The Waldorf Astoria Dubai Palm was never intended to be just a luxury beach resort - it was always designed with events like business conferences and society weddings in mind as well as company presentations and product launches.
As I checked in last weekend the last Lambourghini was pulling out of the hotel, part of a joint event inviting possible buyers to drive one of the Italian supercars.
The event featured a press breakfast in the palatial 1,000 square-metre Royal Suite on the top floor. It has its own private elevator and the main bathroom has a private terrace and tub enjoying an uninterrupted Burj Al Arab view.
This monster suite has a cavernous majilis, staff accommodation and two huge bedrooms. Yours for Dh40,000-a-night. It is not often available. One recent guest stayed for two months. But the hotel is so discrete even the staff did not know his or her identity.
The more down-to-earth rooms in this hotel are also generously sized at 52 square metres. They have the same lavish white marble bathrooms, cool white interiors and dark parquet floors. However, prices start from a more modest Dh1,500.
They are practical as well as luxurious. I liked the large oval desk. It has a MediaHub plugset with two multi-plugs for any nationality of plug. If you want a printer go to the business centre downstairs and use one of its two big-screen Macs.
Room service has a club sandwich for Dh70 or a margherita pizza for Dh50 if you want dinner solo. Coke is Dh22 or Dh24 from the minibar.
Sipping Nespresso on the balcony with a view over the fronds of the Jumeirah Palm Island is a nice way to wake-up. You also have a choice of two swimming pools, one for adults only, and a 300-metre beachfront as well as a tennis court that is floodlit in the evening.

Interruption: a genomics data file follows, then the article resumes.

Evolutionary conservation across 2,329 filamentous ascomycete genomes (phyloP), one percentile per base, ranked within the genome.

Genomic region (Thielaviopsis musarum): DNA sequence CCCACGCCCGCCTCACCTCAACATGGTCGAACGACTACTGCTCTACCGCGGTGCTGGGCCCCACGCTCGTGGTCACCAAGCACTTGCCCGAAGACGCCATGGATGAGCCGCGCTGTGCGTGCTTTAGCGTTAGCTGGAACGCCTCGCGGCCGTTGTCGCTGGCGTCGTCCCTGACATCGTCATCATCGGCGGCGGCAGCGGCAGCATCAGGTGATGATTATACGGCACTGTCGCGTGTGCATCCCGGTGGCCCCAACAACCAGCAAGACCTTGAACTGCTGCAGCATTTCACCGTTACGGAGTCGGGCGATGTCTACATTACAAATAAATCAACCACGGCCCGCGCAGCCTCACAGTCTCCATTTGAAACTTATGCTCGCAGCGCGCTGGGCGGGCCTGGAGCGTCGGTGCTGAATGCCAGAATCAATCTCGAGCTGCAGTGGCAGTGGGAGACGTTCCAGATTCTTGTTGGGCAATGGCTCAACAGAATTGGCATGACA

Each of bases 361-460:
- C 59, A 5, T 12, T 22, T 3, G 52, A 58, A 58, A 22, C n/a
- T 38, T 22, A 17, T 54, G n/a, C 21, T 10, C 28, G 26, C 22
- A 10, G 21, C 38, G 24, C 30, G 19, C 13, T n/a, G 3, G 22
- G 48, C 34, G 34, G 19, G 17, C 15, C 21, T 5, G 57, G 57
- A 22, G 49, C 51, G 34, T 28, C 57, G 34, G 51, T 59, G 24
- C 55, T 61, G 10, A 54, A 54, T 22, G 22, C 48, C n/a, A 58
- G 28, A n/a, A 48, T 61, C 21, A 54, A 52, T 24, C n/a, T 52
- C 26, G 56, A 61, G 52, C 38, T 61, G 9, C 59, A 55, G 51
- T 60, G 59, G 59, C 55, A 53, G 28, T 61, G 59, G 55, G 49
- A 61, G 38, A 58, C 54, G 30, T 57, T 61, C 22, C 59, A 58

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The Grand Ballroom can seat 600 for a conference, or 380 for a banquet. Eight other meeting rooms allow configurations from a boardroom for 20 to events for up to 95 guests.
I’ve been to a wedding, a large conference and a press event at this hotel. They were all extremely professionally managed. And the scale and opulence of the hotel really does add something extra.
For casual-fine dining Italian style try Social by the Michelin-starred Heinz Beck for an innovative tasting menu over several hours, or the classic Waldorf Astoria afternoon tea at the Dubai-version of its iconic Peacock Alley lounge.
Asian food lovers will find the Vietnamese restaurant Lao a special treat, or you can go al fresco with Mediterranean dining by the main swimming pool.
Every guest is assigned a personal concierge to assist them with organising their programme. Like the Peacock Alley this harks back to the service principles of the original Waldorf Astoria which opened in New York in 1930.
Other facilities in this hotel are similarly over-the-top. The spa has private suites for two that include both a sauna and steam room and a hot marble top.
The gym has a Burj Al Arab and Burj Khalifa view, five running machines, five bicycles, three skiiing machines and the most extensive range of exercise machines I’ve ever seen in a Dubai hotel.
Perhaps this reflects the commitment of its owner, the Dubai billionaire Khalaf Al Habtoor, to physical fitness as well as the local hospitality sector. He made his first fortune from the Metropolitan Hotel on the Sheikh Zayed Road, now replaced by the hotels of the high-rise Al Habtoor City.
Usually in hotel reviews there is some niggle or other to report. But I really struggled on this occasion. Maybe the sand on the beachfront could be better graded so that you don’t have so many stones under your feet when you go in the water.
Then again, just tread carefully. Look around you at the views across the lagoon inside the Palm island towards the fronds and villas, and back to the towers of the Dubai Marina and the Atlantis Hotel in the other direction.
With 319 rooms and 68 suites, hospitality just does not get much better than this.